‘Dear me, Alick,’ my grandfather would often say, ’how little you and me thought that stormy night what a little treasure we had got wrapped up in that funny little bundle!’
The child was growing fast; the fresh sea did her great good, and every day she became more intelligent and pretty.
We were very curious to know who was appointed in Jem Millar’s place; but we were not able to find out even what his name was. Captain Sayers said that he did not know anything about it; and the gentlemen who came over once or twice to see about the house being repaired and put in order for the new-comer were very silent on the subject, and seemed to think us very inquisitive if we asked any questions. Of course, our comfort depended very much upon who our neighbour was, for he and my grandfather would be constantly together, and we should have no one else to speak to.
My grandfather was very anxious that we should give the man a welcome to the island, and make him comfortable on his first arrival. So we set to work, as soon as the Millars were gone, to dig up the untidy garden belonging to the next house, and make it as neat and pretty as we could for the new-comers.
‘I wonder how many of them there will be,’ I said, as we were at work in their garden.
‘Maybe only just the man,’ said my grandfather. ’When I came here first, I was a young unmarried man, Alick. But we shall soon know all about him; he’ll be here next Monday morning, they say.’
‘It’s a wonder he hasn’t been over before,’ I said, ’to see the house and the island. I wonder what he’ll think of it?’
’He’ll be strange at first, poor fellow, said my grandfather; ’but we’ll give him a bit of a welcome. Have a nice bit of breakfast ready for him, Alick, my lad, and for his wife and bairns too, if he has any—hot coffee and cakes, and a bit of meat, and any thing else you like; they’ll be glad of it after crossing over here.’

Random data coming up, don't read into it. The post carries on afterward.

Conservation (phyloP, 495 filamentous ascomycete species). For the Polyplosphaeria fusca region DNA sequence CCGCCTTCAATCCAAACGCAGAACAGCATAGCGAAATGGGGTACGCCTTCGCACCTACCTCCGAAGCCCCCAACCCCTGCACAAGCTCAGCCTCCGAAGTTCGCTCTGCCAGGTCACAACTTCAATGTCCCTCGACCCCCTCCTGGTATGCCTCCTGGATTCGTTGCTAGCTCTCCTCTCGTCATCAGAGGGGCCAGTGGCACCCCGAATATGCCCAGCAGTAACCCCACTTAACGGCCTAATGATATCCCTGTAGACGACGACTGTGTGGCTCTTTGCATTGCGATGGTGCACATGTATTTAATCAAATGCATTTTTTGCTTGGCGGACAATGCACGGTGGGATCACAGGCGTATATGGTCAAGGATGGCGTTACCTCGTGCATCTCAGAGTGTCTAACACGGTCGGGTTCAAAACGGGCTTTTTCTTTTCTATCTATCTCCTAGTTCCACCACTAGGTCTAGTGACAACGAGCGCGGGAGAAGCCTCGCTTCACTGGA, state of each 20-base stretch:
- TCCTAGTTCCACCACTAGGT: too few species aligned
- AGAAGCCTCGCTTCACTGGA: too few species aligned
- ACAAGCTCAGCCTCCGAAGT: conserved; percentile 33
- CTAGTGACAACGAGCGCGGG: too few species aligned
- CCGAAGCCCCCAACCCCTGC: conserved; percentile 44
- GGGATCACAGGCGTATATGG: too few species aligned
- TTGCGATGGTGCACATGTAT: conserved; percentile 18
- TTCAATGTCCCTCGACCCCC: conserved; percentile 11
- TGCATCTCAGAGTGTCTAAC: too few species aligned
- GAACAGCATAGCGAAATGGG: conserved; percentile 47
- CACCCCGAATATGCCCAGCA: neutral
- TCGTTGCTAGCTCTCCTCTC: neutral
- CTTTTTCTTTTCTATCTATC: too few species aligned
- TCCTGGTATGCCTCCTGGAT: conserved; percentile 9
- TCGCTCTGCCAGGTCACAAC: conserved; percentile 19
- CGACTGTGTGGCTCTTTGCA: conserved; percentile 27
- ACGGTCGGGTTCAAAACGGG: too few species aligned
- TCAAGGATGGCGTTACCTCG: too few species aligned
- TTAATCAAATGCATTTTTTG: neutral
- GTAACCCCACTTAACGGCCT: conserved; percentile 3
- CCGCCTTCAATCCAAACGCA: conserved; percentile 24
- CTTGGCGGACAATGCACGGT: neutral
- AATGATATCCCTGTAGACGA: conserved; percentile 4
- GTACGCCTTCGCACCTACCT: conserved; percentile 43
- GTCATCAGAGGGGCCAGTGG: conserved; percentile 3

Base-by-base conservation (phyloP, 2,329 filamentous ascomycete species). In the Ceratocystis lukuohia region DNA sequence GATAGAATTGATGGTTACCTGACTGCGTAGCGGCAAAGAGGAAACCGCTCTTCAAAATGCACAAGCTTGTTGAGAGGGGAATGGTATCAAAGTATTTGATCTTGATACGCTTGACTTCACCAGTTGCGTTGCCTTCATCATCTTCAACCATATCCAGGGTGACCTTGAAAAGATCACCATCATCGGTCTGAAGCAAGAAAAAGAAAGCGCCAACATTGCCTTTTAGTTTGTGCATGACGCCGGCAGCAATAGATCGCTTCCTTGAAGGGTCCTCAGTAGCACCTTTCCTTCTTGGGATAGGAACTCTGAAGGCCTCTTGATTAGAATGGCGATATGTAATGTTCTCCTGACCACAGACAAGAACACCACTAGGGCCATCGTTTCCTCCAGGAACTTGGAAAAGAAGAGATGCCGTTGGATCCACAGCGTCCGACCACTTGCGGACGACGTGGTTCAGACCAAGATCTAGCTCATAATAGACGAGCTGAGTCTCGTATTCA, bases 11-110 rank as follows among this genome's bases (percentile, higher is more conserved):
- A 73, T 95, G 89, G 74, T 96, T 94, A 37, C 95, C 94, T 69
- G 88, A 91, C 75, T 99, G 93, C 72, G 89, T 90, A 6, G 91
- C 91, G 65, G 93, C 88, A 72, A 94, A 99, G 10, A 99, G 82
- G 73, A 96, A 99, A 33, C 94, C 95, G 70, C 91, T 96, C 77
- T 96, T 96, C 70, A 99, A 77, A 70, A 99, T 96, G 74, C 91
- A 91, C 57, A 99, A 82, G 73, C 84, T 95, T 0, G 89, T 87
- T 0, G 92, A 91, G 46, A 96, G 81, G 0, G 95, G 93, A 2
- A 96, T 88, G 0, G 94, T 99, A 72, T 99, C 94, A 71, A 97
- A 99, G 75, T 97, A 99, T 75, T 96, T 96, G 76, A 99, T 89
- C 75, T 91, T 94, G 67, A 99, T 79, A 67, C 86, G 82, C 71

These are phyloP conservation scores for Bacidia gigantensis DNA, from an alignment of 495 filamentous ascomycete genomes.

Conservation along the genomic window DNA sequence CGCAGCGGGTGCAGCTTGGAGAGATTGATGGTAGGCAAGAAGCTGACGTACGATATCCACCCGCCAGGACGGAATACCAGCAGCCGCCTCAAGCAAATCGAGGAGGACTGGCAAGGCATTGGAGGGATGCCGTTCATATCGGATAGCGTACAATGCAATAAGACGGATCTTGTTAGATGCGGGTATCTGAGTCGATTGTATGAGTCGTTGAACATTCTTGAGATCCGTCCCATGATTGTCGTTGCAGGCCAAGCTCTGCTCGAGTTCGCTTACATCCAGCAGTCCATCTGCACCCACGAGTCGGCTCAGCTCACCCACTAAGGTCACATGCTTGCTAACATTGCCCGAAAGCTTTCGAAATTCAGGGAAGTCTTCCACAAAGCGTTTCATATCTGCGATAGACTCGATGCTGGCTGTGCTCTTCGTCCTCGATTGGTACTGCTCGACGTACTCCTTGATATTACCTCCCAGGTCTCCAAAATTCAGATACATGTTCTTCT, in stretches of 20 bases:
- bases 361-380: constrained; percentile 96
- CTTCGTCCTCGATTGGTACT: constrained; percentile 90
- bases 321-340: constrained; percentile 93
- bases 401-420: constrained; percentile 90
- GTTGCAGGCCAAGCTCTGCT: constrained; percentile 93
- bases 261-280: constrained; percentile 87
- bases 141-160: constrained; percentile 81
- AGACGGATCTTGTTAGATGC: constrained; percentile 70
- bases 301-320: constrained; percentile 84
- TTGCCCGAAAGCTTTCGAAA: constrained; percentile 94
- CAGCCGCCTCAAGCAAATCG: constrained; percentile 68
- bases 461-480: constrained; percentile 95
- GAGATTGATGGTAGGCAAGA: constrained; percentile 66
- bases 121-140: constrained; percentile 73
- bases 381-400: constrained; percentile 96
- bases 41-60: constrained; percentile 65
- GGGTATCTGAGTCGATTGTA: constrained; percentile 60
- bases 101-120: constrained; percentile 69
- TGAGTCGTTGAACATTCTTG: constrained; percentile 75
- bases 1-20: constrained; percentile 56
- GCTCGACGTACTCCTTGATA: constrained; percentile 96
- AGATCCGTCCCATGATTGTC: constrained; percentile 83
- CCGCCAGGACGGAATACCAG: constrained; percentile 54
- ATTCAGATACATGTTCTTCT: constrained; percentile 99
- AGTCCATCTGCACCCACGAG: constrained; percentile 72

So we made our little preparations, and waited very anxiously indeed for Monday’s Steamer.
OUR NEW NEIGHBOUR.
Monday morning came, and found us standing on the pier as usual awaiting the arrival of the steamer.
We were very anxious indeed to see our new neighbours. A nice little breakfast for four or five people was set out in our little kitchen, and I had gathered a large bunch of dahlias from our garden, to make the table look cheerful and bright. All was ready, and in due time the steamer came puffing up towards the pier, and we saw a man standing on the deck, talking to Captain Sayers, who we felt sure must be the new lighthouse-man.
[Illustration: ‘PUFF, PUFF,’ SAID LITTLE TIMPEY.]
‘I don’t see a wife,’ said my grandfather.
‘Nor any children,’ said I, as I held little Timpey up, that she might see the steamer.
‘Puff, puff, puff,’ she said, as it came up, and then turned round and laughed merrily.